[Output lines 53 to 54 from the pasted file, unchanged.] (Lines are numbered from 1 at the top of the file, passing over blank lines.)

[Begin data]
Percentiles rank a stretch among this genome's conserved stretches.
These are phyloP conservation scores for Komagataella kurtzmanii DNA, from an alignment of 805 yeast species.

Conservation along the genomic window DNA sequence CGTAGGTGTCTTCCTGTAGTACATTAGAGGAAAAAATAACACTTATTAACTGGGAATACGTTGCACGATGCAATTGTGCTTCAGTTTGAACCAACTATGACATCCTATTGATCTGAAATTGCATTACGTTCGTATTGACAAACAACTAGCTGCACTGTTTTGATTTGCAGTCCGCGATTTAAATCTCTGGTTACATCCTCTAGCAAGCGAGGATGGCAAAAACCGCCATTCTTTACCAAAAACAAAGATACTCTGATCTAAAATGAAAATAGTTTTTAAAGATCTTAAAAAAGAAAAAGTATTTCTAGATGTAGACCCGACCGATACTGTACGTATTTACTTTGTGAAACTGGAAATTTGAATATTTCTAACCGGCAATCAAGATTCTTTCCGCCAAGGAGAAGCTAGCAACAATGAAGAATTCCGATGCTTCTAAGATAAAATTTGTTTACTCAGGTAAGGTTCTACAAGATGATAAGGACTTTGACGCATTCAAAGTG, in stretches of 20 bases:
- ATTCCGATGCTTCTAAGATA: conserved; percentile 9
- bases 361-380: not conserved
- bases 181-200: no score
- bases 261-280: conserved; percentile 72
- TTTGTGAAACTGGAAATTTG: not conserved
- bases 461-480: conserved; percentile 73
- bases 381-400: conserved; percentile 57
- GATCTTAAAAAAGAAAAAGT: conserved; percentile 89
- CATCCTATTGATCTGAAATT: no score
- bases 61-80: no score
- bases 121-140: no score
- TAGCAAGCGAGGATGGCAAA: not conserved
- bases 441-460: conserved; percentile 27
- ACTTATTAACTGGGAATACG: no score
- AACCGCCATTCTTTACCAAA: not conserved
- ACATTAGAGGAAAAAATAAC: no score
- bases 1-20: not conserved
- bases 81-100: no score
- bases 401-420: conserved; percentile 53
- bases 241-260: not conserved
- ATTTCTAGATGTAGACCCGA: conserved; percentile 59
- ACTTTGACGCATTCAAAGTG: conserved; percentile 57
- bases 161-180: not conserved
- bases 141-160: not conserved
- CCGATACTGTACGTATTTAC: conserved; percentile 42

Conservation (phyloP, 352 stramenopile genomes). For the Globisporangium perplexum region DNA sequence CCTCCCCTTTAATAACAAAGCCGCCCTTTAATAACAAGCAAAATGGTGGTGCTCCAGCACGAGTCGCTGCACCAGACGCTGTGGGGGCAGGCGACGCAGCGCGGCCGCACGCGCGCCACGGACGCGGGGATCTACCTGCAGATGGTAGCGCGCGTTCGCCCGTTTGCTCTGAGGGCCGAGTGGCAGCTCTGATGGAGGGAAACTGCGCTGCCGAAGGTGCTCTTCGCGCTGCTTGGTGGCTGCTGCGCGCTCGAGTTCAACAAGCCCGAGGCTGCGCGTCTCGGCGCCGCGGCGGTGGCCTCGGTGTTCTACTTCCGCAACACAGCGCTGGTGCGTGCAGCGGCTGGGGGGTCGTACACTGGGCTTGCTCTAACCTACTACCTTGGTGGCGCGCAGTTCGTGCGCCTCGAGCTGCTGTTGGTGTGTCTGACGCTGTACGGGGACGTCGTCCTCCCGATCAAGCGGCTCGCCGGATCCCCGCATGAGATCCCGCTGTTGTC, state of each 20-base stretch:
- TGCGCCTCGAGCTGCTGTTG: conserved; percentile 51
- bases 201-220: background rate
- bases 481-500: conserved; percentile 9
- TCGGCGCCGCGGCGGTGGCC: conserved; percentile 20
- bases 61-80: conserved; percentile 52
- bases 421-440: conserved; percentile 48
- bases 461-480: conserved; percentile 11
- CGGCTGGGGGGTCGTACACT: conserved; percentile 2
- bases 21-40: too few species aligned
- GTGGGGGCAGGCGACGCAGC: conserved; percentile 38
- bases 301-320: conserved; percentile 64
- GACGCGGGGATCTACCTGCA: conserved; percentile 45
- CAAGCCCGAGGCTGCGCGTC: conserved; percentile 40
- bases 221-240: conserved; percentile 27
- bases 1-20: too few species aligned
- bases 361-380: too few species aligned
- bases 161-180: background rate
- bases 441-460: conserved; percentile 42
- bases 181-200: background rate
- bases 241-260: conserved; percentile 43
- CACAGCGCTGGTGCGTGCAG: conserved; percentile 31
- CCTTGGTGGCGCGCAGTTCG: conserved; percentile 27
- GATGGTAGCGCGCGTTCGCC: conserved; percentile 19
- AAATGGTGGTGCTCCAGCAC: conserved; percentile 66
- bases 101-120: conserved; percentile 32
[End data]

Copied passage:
- AAATGGTGGTGCTCCAGCAC: conserved; percentile 66
- bases 101-120: conserved; percentile 32